The sports cuts that were enforced at Temple University this past December had the Temple community—especially its affected student-athletes—feeling an array of different emotions. Some felt remorse and anger, while others felt as if it was the right move for the school’s athletics. These are some of the ways the men’s crew and women’s rowing team reacted to their sport being cut; it has since been reinstated.
Moira Meekes, Junior Rower
Moira Meekes walked into the pavilion just before Christmas Break with a spring in her step and a smile on her face. She sat down with some of her teammates, struck up conversation and shared a couple laughs.
She then turned her head and noticed a girl on the softball team, who was in a complete state of disarray. She noticed two or three more girls on the softball team who were in tears and started to panic.
“When Mr. Clark began to break the news, my only reaction was to immediately cry,” Meekes said. “Kevin (Clark) didn’t even finish the conversation until I broke down uncontrollably in a senior’s arms. As a junior, hearing my team was cut was the worst news I have ever received.”
Talk of transferring was one of the first of many conversations the team had. As a junior, Meekes felt as if she were stuck in the middle. It was too late to transfer, but she still had one more year of eligibility that she had hoped to spend on the river.
“I definitely felt stuck when the cuts were announced,” she said. “It was a tough place to be because I had already dedicated so many years of work to the program and school. I think what made it even harder was that I truly believed I bleed Cherry and White.”
“Transferring never crossed my mind,” Meekes added. “To be honest, I never thought transferring was an option. I honestly can’t imagine being apart of another team. I can’t imagine coming down that race course with another name across my back and different girls in front of and behind me.”
Olivia Aizen – Freshman Rower
Before her freshman year at Temple, Olivia Aizen never rowed.
A native of the Philadelphia suburbs, Aizen decided to go and try out for Temple’s rowing team on a whim and as a walk-on.
“She doesn’t even know the potential she has,” rowing coach Rebecca Smith Grzybowski said. “It’s going to be fun to see.”
After rowing was slashed, Aizen had mixed feelings. As a freshman, Aizen decided she would stay with Temple and abandon the sport that she had just uncovered as one of her strengths.
“It was really exciting to make the team,” Aizen said. “After the announcement, I thought about it and decided to stick with Temple because I love the school. It’s even more exciting now that it’s back.”
Brian Perkins – Assistant Crew Coach
After the announcement of the cuts, crew assistant coach Brian Perkins presented the upcoming season as “Everyone’s Senior Year.”
The newly-coined slogan was essentially true, and surprisingly, everyone on the team reaped the benefits of it, all while keeping the team’s intensity level up despite such a dreary time.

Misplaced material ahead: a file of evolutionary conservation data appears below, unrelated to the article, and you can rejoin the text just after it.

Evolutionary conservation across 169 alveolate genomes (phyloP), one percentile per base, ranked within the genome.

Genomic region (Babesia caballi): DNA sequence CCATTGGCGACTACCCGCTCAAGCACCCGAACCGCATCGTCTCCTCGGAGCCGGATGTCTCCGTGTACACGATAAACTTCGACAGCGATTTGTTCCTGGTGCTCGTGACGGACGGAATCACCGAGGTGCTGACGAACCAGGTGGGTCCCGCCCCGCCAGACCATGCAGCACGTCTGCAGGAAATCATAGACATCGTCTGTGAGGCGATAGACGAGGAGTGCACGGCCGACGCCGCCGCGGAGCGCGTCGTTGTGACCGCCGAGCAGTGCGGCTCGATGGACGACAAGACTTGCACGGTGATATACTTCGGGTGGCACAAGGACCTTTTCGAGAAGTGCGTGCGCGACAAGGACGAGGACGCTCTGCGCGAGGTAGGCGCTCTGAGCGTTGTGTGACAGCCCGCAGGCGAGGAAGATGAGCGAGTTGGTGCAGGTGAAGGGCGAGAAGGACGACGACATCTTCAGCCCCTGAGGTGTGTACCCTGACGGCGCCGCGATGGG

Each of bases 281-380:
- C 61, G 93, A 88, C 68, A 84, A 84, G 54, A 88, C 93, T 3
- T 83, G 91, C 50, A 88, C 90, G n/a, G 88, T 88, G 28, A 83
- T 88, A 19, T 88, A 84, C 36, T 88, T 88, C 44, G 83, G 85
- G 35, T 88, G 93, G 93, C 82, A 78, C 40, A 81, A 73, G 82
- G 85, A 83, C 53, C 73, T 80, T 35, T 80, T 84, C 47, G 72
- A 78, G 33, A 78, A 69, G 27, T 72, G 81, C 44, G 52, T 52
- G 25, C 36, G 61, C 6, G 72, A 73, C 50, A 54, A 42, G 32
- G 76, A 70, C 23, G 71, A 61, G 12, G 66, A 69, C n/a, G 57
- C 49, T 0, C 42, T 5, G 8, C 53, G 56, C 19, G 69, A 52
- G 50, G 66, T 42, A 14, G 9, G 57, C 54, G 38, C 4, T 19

“We had the men focus on this season as ‘Everyone’s Senior Year,’” Perkins said. “That provided a lot of intensity all winter long. We had an indoor rowing (“erg”) test and that intensity paid off. Every single person on the team, except one, he was sick, got a new personal best.”
Now that the sport is reinstated, Perkins is looking for the off-season intensity to translate into the regular season.
“That is how we are looking at this season,” Perkins said. “Hopefully it all pays off next week.”
Terry Dougherty – Executive Director at Philadelphia City Rowing
As the Executive Director at Philadelphia City Rowing, Terry Dougherty did all she can to help reinstate the women’s rowing and men’s crew teams.
She’s seen the camaraderie of the teams throughout the years, both on and off the water. She was a first-hand witness to how upset and defeated the student-athletes felt. She didn’t want to see a school with such a prestigious rowing history be completely washed out.
“I met with the city to try and come up with a solution and raise the necessary money,” Dougherty said. “Although the bulk of the money came from the city and other outside sources, I wanted to do my part in trying to help.”
Today, she said that the feel on the water and at the boathouse is a mirror image to how it was before the cuts.
“The feel is back the way it used to be before the cuts,” Dougherty added. “Other than the weather, the students are back, ready to go and ready to work.”
For the women’s rowing team, the name of the game was “full speed ahead.’’
It was December and the sport had just been slashed at Temple. Head coach Rebecca Grzybowski sat her team down for a long talk.
“We had a long chat in December after everything happened and everyone really committed to fully investing into this season just as they would any other year,” Grzybowski said.
Nothing’s really changed now that the sport has been reinstated, except for the fact that the team will be able to carry on Temple’s tradition for many years to come.
“We have the security of knowing we can continue building what we’ve been building instead of going out with one last bang,” Grzybowski added.
– Text and images by Kim Slaven and John Murrow